movie film review | chris tookey

Seven / Se7en

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  Seven  / Se7en Review
Tookey's Rating
10 /10
Average Rating
8.57 /10
Mills ............... Brad Pitt , Somerset ............ Morgan Freeman (WINNER OF CRITICS' CIRCLE AWARD, BEST ACTOR)
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Directed by: David Fincher
Written by: Andrew Kevin Walker

Released: 1995
Origin: US
Colour: C
Length: 125

An elderly, orderly detective seven days away from retirement (Morgan Freeman, pictured) is forced to work with a loutish younger cop new to the city and anxious to make his name (Brad Pitt). Though they don't get on, they have to trail a serial killer who seems to be on a personal crusade against the Seven Deadly Sins, beginning with Gluttony and Sloth.
Reviewed by Chris Tookey

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With two corpses down and five to go, this may sound like the neat but contrived plotting of English detective fiction, but the treatment here is much more up-to-date and horrific - imagine an autopsy from a Patricia Cornwell novel, filmed by Quentin Tarantino.

This is an elegantly constructed film full of disgusting images, very gruesome in its portrayal of torture and depravity, and emphatically not for the squeamish. Oddly enough, it is not violent by the standards of modern thrillers; we see hardly any of the crimes being committed. The images are more of their shocking aftermath. This is not one of those Hollywood films which glorify violence - rather the reverse, since it concentrates on its grisly effects.

Andrew Kevin Walker's first screenplay is never corny or predictable, or clever-clever. The film delivers loads of suspense and some extremely nasty shocks. The scene where a "corpse" comes suddenly to life can rank alongside that moment when the dwarf turns round in Don't Look Now.

The film is lifted further towards greatness by exceptional performances from Morgan Freeman and Brad Pitt. The script helps by making them constantly surprising, and gradually feeding us new insights and astute little observations about them.

The killer is just as convincingly played by another fine actor, and the film succeeds - as have so many of the best horror films, like Psycho - in taking us inside his mind, and persuading us that his acts have a kind of single-minded logic.

Visually, Seven is a tour de force - the finest exercise in film noir style since Ridley Scott's Blade Runner. Director David Fincher, whose only previous feature was the not noticeably promising Alien 3, shoots his fictitious American city in washed-out shades of brown and grey which make it look like a decomposing corpse, teeming with human maggots.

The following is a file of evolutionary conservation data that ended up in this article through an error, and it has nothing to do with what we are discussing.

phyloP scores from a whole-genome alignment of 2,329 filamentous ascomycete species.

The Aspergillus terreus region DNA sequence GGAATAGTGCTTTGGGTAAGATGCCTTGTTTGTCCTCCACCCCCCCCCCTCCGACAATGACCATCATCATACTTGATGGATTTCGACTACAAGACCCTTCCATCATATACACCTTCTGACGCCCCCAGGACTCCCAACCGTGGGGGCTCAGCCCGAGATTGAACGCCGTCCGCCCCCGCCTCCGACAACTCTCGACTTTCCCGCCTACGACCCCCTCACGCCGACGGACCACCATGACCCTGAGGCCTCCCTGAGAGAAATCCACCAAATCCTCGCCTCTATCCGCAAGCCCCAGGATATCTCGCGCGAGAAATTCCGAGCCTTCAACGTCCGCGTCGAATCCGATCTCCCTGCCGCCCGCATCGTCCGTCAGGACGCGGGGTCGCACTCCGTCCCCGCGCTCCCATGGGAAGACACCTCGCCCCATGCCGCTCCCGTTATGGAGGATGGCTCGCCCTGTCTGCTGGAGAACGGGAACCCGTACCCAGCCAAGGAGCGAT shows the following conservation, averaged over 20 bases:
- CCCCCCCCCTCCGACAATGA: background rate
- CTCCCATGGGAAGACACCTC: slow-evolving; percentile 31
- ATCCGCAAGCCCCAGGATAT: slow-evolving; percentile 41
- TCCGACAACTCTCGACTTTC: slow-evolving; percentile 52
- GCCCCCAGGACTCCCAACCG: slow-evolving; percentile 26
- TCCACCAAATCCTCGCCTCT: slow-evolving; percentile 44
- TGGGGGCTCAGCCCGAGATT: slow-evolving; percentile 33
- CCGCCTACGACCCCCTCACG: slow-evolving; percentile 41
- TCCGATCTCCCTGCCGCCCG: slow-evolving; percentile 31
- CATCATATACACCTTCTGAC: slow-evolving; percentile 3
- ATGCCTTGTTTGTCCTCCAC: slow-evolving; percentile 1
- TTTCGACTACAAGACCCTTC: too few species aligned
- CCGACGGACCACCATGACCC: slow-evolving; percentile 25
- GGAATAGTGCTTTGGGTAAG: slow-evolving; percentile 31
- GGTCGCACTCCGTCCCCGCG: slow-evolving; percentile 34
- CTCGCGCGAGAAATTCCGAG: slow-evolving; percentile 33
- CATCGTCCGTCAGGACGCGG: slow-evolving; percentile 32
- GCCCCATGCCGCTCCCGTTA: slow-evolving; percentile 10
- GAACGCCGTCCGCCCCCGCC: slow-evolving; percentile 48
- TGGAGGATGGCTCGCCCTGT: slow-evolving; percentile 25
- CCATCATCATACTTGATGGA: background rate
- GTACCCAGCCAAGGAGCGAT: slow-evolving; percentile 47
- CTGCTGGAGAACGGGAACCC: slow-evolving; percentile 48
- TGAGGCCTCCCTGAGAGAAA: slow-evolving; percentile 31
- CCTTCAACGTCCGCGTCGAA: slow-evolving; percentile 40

One traditional element of film noir - the femme fatale - is apparently missing; but in her place, there is Gwyneth Paltrow as Brad Pitt's sweet wife trying to make peace between the two cops and agonizing over whether the city is a proper place for her unborn child. As she wonders whether or not to have an abortion, the film gently points out that the city is helping to turn even this nice young woman into a potential killer.

This is a moral film which gazes disgustedly into the abyss. Its vision of the city owes something to Chinatown, but is essentially of a modern Dante's Inferno (allusions to which abound), where society no longer prizes "civilisation", experience, morality or literacy (even the most civilised character in the film, played by Freeman, doesn't know the difference between "contrition" and "attrition").

After a decade in which America's respectable people have increasingly abandoned the cities to drug-dealers, pimps and an under-educated, lawless underclass, Seven asks pertinent questions about the consequences of such apathy. In an understandable concession to political correctness, the film-makers have chosen Morgan Freeman, a black actor, to voice those concerns.

The central question which the film poses is about how to react to the New Barbarism. Is it preferable to shrug and walk away, as Freeman initially intends, or stand and fight it - as the less civilised Pitt feels impelled to do, and as the killer also does in his own, much sicker way?

The visual style is contrived - this is another noir city where it never rains but it pours, and there are times when any real cop would simply turn on a few lights and ruin the atmosphere; but this is a terrific thriller, wonderfully directed, written, acted and produced with an excellent, atmospheric score by Howard Shore.

It succeeds because it creates a world that is a distorted but recognisable version of our own. It is not an easy film to watch. A few may walk out of it in disgust, and others will call it bosh, but really it's a modern equivalent to Hieronymus Bosch - unpleasant, over-the-top, riveting.

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